Faith Alive - In Our Lady of Good Counsel Parish, Moorestown, 150 catechists “converged in witness” as Dr. Linda Dix, director of religious education put it, to receive the blessing and support of their pastor, Father Damian McElroy, and fellow parishioners. Craig Pittelli photo

Faith Alive - In Our Lady of Good Counsel Parish, Moorestown, 150 catechists “converged in witness” as Dr. Linda Dix, director of religious education put it, to receive the blessing and support of their pastor, Father Damian McElroy, and fellow parishioners. Craig Pittelli photo

On Catechetical Sunday Sept. 16, the vast community of catechists throughout the Trenton Diocese embarked on the great annual journey aimed at bringing the Word of God to the thousands of students of all ages who attend religious education classes here.

In prayer, with fellowship and a firm sense of commitment to a mission much larger than themselves, they gathered in the 109 parishes to seek not only God’s blessing on their formidable task, but the support of their fellow parishioners as well.

Click to view photo gallery of events:
St. Dominic Church, Brick - Catechetical Sunday

Our Lady of Good Counsel, Moorestown - - Catechetical Sunday

Entrusted with what Bishop David M. O’Connell, C.M. has called the “awesome responsibility” and “profound” opportunity of teaching and catechetical preparation for not only the young, but those entering the Church through the RCIA process and still others enhancing their life-long learning through adult faith formation programs, these catechists are just a fraction of a body some, including noted catechetical blogger Joe Paprocki, estimate at upwards of 500,000 nationwide.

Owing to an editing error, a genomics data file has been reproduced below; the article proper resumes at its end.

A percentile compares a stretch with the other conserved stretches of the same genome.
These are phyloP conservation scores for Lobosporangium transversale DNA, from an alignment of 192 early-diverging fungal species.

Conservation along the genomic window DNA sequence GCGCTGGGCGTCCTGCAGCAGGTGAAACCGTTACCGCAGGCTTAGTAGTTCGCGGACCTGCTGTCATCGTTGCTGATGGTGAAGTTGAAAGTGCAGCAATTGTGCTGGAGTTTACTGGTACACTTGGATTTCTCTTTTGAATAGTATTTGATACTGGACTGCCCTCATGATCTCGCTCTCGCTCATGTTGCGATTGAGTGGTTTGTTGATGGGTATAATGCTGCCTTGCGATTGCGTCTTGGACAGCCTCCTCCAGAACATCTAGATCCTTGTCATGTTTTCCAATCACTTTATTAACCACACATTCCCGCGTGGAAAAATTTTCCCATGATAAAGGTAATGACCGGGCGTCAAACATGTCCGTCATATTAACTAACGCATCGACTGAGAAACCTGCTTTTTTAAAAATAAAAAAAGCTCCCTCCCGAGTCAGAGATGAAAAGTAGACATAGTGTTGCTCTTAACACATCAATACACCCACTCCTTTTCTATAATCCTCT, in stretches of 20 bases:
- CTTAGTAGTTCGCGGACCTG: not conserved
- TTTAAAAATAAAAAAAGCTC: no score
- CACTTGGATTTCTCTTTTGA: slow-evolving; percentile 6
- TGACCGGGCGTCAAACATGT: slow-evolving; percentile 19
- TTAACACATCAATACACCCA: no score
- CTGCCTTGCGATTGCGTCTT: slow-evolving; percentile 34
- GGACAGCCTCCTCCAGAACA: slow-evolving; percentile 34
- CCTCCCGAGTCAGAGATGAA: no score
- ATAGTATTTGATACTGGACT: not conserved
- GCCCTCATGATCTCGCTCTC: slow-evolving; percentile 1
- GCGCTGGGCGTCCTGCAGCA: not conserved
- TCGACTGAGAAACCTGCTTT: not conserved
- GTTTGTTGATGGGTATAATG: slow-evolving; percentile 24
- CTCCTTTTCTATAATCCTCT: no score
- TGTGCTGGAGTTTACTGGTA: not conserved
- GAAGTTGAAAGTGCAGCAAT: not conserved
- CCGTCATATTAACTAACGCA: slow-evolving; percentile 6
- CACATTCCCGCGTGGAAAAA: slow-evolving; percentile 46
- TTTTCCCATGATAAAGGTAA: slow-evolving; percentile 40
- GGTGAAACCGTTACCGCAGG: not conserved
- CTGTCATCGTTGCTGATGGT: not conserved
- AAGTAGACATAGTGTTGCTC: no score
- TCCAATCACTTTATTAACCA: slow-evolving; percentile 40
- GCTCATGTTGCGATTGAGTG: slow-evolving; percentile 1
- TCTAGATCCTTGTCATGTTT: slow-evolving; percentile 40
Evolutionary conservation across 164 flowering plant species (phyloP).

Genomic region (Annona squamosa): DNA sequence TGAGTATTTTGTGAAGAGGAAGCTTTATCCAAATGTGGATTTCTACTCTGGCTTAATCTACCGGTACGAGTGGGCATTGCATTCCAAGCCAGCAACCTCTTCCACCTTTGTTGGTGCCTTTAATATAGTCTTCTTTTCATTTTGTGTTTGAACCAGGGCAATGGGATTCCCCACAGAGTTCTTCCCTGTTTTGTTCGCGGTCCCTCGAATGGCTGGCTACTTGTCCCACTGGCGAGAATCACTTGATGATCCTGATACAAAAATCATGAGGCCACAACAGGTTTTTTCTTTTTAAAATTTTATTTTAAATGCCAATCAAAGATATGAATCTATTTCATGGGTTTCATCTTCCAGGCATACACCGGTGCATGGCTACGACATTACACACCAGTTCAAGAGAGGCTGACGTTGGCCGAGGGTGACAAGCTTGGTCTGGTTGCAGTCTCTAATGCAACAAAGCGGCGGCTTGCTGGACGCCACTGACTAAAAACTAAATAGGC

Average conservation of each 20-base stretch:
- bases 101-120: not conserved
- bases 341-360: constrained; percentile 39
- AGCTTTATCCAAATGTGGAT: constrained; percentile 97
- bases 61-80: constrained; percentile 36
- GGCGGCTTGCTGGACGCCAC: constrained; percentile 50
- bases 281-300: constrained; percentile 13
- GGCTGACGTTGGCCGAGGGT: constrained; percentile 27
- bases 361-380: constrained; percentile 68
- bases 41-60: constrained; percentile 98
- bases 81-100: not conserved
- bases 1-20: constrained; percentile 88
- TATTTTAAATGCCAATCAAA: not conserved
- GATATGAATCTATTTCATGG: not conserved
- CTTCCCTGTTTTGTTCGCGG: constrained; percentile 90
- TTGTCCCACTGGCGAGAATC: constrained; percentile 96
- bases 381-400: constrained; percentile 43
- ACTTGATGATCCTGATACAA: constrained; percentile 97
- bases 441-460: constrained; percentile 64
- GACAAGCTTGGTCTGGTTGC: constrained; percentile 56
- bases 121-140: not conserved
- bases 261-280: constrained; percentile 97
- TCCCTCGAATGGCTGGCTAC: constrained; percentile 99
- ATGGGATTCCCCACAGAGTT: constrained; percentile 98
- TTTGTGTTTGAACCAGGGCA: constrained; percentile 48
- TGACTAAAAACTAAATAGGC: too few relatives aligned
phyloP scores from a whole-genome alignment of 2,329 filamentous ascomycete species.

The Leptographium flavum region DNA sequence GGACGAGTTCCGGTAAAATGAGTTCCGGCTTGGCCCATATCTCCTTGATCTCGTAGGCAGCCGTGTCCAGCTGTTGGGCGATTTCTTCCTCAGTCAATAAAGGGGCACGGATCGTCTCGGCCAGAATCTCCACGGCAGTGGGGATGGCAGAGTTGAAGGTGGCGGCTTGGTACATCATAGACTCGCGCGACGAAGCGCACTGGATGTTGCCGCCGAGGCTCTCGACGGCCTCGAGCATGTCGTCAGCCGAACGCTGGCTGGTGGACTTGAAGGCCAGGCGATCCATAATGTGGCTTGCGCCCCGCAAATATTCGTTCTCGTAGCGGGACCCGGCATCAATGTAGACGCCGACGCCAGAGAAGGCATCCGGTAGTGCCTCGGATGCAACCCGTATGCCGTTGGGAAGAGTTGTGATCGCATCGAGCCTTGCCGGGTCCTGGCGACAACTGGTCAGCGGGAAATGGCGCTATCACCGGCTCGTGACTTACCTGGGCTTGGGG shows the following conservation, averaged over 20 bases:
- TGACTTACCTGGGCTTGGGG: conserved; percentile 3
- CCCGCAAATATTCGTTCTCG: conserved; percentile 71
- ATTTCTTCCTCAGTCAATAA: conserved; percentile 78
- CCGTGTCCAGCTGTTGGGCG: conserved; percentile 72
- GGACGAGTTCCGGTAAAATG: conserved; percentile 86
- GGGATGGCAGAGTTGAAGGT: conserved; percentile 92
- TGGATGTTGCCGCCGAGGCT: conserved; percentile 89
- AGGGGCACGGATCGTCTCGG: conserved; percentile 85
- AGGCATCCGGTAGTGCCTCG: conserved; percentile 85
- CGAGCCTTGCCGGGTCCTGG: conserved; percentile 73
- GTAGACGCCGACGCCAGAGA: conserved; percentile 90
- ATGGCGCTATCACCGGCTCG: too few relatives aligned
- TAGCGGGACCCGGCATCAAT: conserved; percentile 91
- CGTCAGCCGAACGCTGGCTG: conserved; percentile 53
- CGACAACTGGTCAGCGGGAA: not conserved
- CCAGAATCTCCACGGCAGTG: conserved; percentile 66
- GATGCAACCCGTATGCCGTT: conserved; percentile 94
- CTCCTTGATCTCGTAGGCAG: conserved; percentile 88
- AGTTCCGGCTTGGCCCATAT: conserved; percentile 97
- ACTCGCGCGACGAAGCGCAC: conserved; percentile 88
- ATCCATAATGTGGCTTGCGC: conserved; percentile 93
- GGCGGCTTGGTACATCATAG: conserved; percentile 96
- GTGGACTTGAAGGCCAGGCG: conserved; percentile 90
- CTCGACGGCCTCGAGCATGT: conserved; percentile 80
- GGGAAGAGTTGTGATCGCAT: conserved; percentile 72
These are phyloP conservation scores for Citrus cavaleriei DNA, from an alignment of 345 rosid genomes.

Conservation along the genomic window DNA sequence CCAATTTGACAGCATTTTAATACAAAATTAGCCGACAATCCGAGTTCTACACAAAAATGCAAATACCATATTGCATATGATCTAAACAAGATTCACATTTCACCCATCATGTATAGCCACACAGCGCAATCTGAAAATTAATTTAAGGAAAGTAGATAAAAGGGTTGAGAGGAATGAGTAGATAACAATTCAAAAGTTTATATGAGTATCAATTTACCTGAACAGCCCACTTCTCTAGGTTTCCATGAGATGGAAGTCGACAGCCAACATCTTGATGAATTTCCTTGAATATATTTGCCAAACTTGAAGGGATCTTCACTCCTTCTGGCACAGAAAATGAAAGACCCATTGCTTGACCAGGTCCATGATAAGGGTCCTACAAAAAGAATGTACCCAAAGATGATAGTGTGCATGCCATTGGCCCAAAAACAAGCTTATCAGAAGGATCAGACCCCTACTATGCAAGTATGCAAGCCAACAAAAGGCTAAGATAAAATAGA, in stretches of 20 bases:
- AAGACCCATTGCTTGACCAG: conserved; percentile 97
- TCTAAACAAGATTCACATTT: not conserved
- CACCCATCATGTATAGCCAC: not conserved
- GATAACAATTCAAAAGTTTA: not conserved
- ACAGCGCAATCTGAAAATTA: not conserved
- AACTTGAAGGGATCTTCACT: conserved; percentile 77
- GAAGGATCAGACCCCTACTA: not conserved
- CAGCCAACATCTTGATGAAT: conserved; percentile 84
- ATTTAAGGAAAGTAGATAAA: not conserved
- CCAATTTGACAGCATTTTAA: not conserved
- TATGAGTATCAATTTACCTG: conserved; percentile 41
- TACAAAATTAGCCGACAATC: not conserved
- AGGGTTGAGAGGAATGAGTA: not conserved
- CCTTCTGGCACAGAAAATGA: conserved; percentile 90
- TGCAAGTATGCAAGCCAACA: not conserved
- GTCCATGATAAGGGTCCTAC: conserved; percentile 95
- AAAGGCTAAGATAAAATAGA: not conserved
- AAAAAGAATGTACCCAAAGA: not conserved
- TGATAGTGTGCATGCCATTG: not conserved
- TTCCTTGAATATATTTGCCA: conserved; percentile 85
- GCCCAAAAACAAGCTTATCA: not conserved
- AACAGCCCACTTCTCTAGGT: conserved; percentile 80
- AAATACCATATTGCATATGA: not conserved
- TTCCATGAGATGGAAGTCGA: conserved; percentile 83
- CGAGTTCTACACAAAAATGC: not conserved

Paprocki is the creator of the popular “Catechist’s Journey,” (catechistsjourney.loyolapress.com).

Saluting them is an annual event sponsored by the U.S. Catholic Bishop’s Committee on Evangelization and Catechesis. Begun in 1970 to recognize and affirm their work, Catechetical Sunday has grown over the years, providing a wealth of materials to aid parishes in their preparation for celebrating the day including numerous resources in both English and Spanish filled with faith and practical suggestions on spreading the Good News.

This year’s Catechetical Sunday had as its theme “Catechists and Teachers as Agents of the New Evangelization” and during commissioning services at Sunday Mass around the diocese, everyone in church, from the catechists summoned to the altar for a blessing, to those seated in the pews, were asked to commit themselves to “spreading the faith.”

That was the request Msgr. James J. Brady made at the 9 a.m. Mass in St. Dominic Church, Brick where 800 religious education students receive their lessons in faith from “60 good teachers.”

“We still need a few more,” Msgr. Brady said as the catechists came forward for his blessing, and “a small gift” – 16-month pocket calendars – that served a twofold purpose: keeping track of yearly catechetical events and conveying a spiritual message: “Christ came not to be served but to serve and to give his life.”